Independent film aims to dispel myths about Korean Americans
Happy Cleaners, an independent film set in the diverse Flushing neighborhood in Queens, New York, is about a Korean American family that owns a struggling dry-cleaning business. It’s an attempt by filmmakers Julian Kim and Peter Lee, both United Methodists, to confront some of the assumptions often made about their community.
“I think when you see images of Korean Americans depicted on-screen, they’re always the kind of side character . . . and definitely stereotyped,” Kim said. “Sometimes it’s a model minority, a very kind of silent [person] who works hard and achieves big dreams.”
“We’re struggling, working-class Americans like many of you out there,” Lee said. “So, let’s just connect on that level. I hope that we’re able to share that a little bit [in Happy Cleaners].”
The film is a low-key slice-of-life story about the Choi family, who are struggling to keep their business afloat against challenges including a condescending landlord, rude and threatening customers, and some family dissension.
“As a Christian, I am proud of the aspirational themes of repentance, forgiveness, and reconciliation embedded in this film,” said HJ Lee, a producer of the film and cofounder of KoreanAmericanStory.org, which helped finance it. HJ Lee attends HA:N United Methodist Church in Manhattan, which is also the home church of Peter Lee.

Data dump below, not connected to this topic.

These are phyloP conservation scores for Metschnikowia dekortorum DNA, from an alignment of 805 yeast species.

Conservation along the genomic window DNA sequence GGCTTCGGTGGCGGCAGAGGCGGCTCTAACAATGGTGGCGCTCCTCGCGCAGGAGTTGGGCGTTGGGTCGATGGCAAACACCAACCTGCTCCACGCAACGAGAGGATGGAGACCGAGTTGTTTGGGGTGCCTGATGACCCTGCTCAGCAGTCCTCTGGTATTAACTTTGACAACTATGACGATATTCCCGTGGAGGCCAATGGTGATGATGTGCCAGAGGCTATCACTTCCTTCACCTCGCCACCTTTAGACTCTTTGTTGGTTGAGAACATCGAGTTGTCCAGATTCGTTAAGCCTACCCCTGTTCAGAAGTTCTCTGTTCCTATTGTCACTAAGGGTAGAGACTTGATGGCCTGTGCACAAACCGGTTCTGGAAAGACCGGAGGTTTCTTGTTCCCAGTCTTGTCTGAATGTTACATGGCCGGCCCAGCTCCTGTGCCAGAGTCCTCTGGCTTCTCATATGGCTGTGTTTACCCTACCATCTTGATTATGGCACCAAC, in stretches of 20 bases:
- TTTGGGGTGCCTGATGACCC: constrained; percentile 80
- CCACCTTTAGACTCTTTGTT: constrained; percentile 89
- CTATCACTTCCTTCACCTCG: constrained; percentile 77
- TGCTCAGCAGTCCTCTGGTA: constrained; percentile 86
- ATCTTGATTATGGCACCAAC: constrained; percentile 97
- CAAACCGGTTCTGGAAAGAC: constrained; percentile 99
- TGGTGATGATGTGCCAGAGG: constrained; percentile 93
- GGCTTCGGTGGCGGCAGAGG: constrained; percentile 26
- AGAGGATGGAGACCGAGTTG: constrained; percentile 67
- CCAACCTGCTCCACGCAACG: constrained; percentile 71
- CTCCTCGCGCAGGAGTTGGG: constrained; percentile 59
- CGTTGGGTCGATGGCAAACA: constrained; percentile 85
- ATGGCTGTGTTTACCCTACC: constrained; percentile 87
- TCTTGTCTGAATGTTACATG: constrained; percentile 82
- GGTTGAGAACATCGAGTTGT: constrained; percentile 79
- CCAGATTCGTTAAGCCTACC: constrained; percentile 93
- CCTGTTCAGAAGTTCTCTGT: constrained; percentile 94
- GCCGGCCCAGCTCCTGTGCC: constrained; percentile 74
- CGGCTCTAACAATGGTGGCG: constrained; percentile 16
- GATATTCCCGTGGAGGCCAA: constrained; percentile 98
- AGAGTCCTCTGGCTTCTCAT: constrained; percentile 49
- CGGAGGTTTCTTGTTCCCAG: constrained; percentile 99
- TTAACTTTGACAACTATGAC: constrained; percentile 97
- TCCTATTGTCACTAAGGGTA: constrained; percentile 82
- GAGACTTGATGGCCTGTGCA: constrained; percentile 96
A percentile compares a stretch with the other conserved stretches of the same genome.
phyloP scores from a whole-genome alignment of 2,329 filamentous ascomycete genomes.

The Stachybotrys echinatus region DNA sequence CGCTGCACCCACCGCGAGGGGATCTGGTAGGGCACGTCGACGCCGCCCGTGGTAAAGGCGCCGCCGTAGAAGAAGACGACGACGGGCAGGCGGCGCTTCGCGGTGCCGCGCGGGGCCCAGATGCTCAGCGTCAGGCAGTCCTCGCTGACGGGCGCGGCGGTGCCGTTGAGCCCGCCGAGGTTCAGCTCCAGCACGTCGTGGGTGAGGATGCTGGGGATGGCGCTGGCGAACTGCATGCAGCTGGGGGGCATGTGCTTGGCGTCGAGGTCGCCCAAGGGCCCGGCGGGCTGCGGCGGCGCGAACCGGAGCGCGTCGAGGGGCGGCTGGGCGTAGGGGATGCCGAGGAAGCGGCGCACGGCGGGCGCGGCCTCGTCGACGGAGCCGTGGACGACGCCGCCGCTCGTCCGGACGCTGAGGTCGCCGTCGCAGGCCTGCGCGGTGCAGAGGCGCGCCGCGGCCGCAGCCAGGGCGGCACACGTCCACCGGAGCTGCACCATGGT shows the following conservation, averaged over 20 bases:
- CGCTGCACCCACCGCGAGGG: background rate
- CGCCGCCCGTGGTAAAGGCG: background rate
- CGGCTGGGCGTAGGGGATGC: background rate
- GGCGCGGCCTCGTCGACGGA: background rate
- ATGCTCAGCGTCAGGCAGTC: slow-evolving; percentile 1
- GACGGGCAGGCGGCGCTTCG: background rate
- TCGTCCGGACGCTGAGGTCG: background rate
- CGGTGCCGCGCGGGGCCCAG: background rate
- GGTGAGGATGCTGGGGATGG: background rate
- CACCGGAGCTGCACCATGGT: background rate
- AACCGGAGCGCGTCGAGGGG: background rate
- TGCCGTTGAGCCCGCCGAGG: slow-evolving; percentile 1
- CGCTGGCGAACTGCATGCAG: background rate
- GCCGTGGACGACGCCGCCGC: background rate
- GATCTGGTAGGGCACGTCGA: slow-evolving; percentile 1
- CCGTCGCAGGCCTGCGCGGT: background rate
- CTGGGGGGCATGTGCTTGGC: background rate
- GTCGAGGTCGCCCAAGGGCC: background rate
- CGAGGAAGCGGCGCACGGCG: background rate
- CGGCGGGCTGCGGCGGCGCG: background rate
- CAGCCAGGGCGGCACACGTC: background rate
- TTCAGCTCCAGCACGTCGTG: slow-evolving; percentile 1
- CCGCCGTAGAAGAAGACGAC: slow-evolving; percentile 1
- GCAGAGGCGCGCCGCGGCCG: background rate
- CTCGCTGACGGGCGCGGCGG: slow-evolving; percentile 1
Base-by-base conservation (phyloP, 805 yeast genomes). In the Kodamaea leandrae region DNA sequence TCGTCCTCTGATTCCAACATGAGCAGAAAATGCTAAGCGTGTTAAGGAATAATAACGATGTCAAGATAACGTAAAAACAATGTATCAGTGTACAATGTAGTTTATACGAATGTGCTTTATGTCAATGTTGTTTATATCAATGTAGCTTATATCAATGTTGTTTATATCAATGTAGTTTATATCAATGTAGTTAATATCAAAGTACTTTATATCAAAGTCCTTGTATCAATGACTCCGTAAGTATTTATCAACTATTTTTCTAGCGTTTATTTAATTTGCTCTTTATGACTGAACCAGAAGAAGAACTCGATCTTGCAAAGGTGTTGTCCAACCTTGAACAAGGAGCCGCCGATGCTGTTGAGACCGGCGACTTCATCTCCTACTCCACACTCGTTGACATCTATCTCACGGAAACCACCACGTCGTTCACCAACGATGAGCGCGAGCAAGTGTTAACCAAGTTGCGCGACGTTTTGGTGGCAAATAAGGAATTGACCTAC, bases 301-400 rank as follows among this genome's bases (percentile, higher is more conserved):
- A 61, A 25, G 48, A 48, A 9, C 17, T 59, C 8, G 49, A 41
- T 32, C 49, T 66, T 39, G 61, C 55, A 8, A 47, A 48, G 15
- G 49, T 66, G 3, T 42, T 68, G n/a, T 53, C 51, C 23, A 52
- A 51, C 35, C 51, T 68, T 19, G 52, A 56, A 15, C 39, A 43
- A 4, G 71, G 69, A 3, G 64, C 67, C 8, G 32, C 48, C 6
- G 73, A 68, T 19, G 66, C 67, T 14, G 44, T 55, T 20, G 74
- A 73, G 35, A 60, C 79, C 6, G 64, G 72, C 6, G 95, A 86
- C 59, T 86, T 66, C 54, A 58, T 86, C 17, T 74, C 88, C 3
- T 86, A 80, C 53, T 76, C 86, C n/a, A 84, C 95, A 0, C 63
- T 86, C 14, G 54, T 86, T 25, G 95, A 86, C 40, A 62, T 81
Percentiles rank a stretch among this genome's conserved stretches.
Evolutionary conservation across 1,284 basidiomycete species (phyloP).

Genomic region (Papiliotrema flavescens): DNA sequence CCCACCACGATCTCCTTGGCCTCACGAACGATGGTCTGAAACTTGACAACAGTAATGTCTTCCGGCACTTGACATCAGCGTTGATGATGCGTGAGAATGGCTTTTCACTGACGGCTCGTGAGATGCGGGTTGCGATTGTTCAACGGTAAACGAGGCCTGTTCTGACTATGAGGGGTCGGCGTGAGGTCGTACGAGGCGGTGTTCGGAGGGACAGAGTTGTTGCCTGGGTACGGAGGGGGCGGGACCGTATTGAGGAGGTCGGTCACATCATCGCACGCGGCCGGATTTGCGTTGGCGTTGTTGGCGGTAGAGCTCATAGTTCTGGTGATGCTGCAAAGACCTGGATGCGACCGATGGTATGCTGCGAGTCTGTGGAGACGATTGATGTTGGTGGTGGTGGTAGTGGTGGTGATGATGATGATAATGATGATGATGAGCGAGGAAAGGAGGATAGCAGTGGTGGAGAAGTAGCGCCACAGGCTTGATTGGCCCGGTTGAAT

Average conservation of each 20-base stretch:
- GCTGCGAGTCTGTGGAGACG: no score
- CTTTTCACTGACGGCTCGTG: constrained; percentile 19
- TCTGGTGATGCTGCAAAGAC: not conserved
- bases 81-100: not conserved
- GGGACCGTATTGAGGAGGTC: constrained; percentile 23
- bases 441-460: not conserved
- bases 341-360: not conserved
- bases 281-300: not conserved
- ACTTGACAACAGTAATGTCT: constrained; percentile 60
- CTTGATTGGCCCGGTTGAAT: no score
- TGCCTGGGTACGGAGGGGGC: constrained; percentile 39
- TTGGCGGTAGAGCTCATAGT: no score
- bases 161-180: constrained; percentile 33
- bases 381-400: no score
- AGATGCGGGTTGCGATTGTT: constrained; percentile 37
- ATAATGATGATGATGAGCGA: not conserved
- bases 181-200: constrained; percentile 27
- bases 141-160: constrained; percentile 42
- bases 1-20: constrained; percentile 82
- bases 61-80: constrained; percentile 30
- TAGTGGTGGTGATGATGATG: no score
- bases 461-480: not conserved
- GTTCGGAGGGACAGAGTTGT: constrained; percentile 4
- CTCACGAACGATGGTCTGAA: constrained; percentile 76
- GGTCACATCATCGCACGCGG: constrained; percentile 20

Methodists were instrumental in getting the film made. “All the cowriters and producers met, grew up, and were nurtured at First United Methodist Church in Flushing,” said Charles
Ryu, the pastor of Morningside United Methodist Church in Manhattan, who also acts in the film.
“[Julian Kim and Peter Lee] discovered their love of art and filmmaking through the creative youth ministry that First United Methodist Church provided,” he said. “Their youth pastor utilized film and filmmaking as integral means of youth ministry.”
The Flushing church served as the base of production during the 21-day shoot and was used as a setting in the film.
Ryu noted that the role of religion and the church in Happy Cleaners is subtle.
“It’s in the background,” he said. “You see them praying before meals. They talk about church, and when they need help, they get help from a fellow member of the same congregation.”
The film is ultimately about “family love,” Peter Lee said. “Unfortunately, today we live in a world where divisiveness is still present, and so we want to share a story about taking moments to appreciate the loved ones around you and make efforts to communicate and understand each other. . . . Find redemption maybe, survive together, and hopefully thrive together. And celebrate life.”
Happy Cleaners is available to stream on Apple TV, Amazon, iTunes, Google Play, and YouTube. —United Methodist News Service